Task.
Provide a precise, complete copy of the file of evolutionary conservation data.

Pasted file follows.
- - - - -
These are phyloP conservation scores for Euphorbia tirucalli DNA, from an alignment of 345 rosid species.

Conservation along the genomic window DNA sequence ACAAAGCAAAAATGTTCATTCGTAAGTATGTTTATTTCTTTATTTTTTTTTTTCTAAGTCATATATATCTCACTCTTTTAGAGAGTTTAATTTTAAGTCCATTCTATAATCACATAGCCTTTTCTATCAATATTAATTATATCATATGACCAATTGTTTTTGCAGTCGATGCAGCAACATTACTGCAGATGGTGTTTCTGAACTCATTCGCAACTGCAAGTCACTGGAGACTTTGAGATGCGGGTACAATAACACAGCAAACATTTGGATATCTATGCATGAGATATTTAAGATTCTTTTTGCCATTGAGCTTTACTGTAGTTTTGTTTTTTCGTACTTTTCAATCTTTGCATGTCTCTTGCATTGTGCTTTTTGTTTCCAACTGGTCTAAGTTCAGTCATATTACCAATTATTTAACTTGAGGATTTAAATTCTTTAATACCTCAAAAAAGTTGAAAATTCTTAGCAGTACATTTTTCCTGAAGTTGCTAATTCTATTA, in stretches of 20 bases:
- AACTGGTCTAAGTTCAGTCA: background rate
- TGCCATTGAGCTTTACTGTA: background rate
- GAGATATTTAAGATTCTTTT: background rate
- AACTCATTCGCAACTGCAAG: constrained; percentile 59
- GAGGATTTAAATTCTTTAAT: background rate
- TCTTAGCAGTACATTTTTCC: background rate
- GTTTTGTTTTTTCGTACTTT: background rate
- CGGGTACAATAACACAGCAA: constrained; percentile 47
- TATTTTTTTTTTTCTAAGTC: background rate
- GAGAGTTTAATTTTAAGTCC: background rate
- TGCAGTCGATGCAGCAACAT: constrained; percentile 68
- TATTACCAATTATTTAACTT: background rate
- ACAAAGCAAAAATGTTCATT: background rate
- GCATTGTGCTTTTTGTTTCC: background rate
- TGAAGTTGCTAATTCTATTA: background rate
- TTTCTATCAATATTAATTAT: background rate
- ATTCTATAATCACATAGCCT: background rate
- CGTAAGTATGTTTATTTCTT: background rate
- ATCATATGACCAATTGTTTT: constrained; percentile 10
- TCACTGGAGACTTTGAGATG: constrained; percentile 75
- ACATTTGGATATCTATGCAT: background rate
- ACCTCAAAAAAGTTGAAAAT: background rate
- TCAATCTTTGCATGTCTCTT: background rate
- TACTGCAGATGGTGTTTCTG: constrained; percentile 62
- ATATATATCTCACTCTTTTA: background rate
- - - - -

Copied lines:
These are phyloP conservation scores for Euphorbia tirucalli DNA, from an alignment of 345 rosid species.

Conservation along the genomic window DNA sequence ACAAAGCAAAAATGTTCATTCGTAAGTATGTTTATTTCTTTATTTTTTTTTTTCTAAGTCATATATATCTCACTCTTTTAGAGAGTTTAATTTTAAGTCCATTCTATAATCACATAGCCTTTTCTATCAATATTAATTATATCATATGACCAATTGTTTTTGCAGTCGATGCAGCAACATTACTGCAGATGGTGTTTCTGAACTCATTCGCAACTGCAAGTCACTGGAGACTTTGAGATGCGGGTACAATAACACAGCAAACATTTGGATATCTATGCATGAGATATTTAAGATTCTTTTTGCCATTGAGCTTTACTGTAGTTTTGTTTTTTCGTACTTTTCAATCTTTGCATGTCTCTTGCATTGTGCTTTTTGTTTCCAACTGGTCTAAGTTCAGTCATATTACCAATTATTTAACTTGAGGATTTAAATTCTTTAATACCTCAAAAAAGTTGAAAATTCTTAGCAGTACATTTTTCCTGAAGTTGCTAATTCTATTA, in stretches of 20 bases:
- AACTGGTCTAAGTTCAGTCA: background rate
- TGCCATTGAGCTTTACTGTA: background rate
- GAGATATTTAAGATTCTTTT: background rate
- AACTCATTCGCAACTGCAAG: constrained; percentile 59
- GAGGATTTAAATTCTTTAAT: background rate
- TCTTAGCAGTACATTTTTCC: background rate
- GTTTTGTTTTTTCGTACTTT: background rate
- CGGGTACAATAACACAGCAA: constrained; percentile 47
- TATTTTTTTTTTTCTAAGTC: background rate
- GAGAGTTTAATTTTAAGTCC: background rate
- TGCAGTCGATGCAGCAACAT: constrained; percentile 68
- TATTACCAATTATTTAACTT: background rate
- ACAAAGCAAAAATGTTCATT: background rate
- GCATTGTGCTTTTTGTTTCC: background rate
- TGAAGTTGCTAATTCTATTA: background rate
- TTTCTATCAATATTAATTAT: background rate
- ATTCTATAATCACATAGCCT: background rate
- CGTAAGTATGTTTATTTCTT: background rate
- ATCATATGACCAATTGTTTT: constrained; percentile 10
- TCACTGGAGACTTTGAGATG: constrained; percentile 75
- ACATTTGGATATCTATGCAT: background rate
- ACCTCAAAAAAGTTGAAAAT: background rate
- TCAATCTTTGCATGTCTCTT: background rate
- TACTGCAGATGGTGTTTCTG: constrained; percentile 62
- ATATATATCTCACTCTTTTA: background rate